Both Sides of the Fence

A Tosa resident since 1991, Christine walks the dog, cooks but avoids housework, writes and reads, and enjoys the company of friends and strangers. Her job takes her around the state, learning about people's health. A Quaker (no, they don't wear blue hats or sell oatmeal or motor oil), she has been known to stand on both sides of the political and philosophic fence at the same time, which is very uncomfortable when you think about it. She writes about pretty much whatever stops in to visit her busy mind at the moment. One reader described her as "incredibly opinionated but not judgmental." That sounds like a good thing to strive for!

Little delivery elves and order takers downsized and outsourced?

Milwaukee Journal Sentinel

As far as I can see, reports of economic recovery and easing of unemployment are greatly exaggerated.

I don't mean to alarm small children, but it looks like even St. Nick has downsized his operation. This year, he managed to deliver a dark chocolate orange to my younger daughter's shoe. She's 19, and St. Nick saves the bigger rewards for younger people, which is as it should be.

But that's all. I'd hoped to find a Milwaukee Journal Sentinel on my doorstep. But alas. Either St. Nick or the newspaper company has gotten so lean that it's having trouble fulfilling its subscriptions.

I still love a hard copy paper. And I've long been a subscriber. But I fell behind in paying my invoice. In the old days (half a year ago), I'd remember or someone would call and remind me, I'd pay, and there'd be no "disruption of service."

No longer. Now, delivery stops, along with ability to use your  your online account. You can get to it, but you can't do anything when you get there.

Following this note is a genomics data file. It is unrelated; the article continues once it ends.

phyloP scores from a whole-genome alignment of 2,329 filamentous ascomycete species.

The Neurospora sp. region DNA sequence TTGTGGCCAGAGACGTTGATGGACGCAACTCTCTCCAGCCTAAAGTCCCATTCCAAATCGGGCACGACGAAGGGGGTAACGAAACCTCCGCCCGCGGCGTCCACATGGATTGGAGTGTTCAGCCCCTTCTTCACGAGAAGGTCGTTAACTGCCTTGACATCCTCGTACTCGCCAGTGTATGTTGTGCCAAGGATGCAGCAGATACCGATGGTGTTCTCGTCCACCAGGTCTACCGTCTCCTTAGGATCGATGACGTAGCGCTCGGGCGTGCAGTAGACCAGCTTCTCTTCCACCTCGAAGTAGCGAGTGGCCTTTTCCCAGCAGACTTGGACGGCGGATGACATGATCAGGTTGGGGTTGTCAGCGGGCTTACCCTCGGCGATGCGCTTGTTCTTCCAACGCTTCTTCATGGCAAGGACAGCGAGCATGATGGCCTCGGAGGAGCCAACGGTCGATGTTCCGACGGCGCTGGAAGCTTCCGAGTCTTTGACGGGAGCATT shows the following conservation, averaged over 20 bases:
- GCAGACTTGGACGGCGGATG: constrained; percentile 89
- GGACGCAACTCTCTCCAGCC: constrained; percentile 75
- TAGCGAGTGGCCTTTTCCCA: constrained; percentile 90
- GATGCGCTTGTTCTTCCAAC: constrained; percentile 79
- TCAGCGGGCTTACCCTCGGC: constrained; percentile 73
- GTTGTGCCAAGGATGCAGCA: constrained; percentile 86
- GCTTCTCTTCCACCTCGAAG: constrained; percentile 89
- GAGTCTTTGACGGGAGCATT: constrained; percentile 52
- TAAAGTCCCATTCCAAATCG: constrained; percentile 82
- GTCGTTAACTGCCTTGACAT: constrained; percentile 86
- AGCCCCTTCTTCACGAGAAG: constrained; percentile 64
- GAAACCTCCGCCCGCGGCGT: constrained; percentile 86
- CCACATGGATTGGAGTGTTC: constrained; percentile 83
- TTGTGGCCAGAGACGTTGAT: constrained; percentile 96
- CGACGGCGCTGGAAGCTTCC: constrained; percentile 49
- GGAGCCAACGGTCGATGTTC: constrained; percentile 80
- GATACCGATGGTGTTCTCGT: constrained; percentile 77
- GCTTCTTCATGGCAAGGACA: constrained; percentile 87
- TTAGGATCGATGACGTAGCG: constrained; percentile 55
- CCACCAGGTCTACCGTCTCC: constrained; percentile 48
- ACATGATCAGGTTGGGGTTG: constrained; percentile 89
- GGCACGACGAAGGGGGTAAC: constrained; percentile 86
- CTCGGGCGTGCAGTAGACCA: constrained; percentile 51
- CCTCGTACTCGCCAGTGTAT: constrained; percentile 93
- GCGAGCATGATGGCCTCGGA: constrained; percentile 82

Even before I became a slacker customer, the system always kicked me out somewhere along the way of completing the order. Then I'd call on the phone, and a nice lady would say, "Oh honey, I know. People always have trouble with that." She'd do some magic and it would work, finally. Or I'd give her my numbers, and the next day, voila: a paper at the door to accompany coffee in the fine old tradition.

I'd tried, really I had, to rectify the situation about a month ago. After 20 minutes of frustration in trying to pay up online, I picked up the phone. A recorded voice informed me, "There are approximately 25 callers ahead of you." Too long to wait: I decided to manage without a paper.

Then last Sunday, a chirpy young woman at Pick 'n Save offered me a free paper and reduced subscription rate -- A deal not to be passed up. "It'll take 5 days to get the order started," she warned me. I paid for 6 months (less whatever I owed) and took the free copy.

It's been 7 days. No paper. I'm not sure why it takes so long for one computer to pass the information along to another computer. In the old days, you'd talk to the nice lady, and somehow the information got sent to the carrier the next day.

I don't know a lot about business, but I'm pretty sure that unless you're dealing in high end products that cater to the elite, you don't want to make it hard for people to buy your product.  And you want them to be happy about the experience of buying it as well as liking the product itself.

I'd have gladly paid more money directly to the Journal company for my subscription.  And they wouldn't have had to give a cut to the marketing company hired to sell cut rate subscriptions.

But they might have to keep around a few more of those nice elves who just get the job done.

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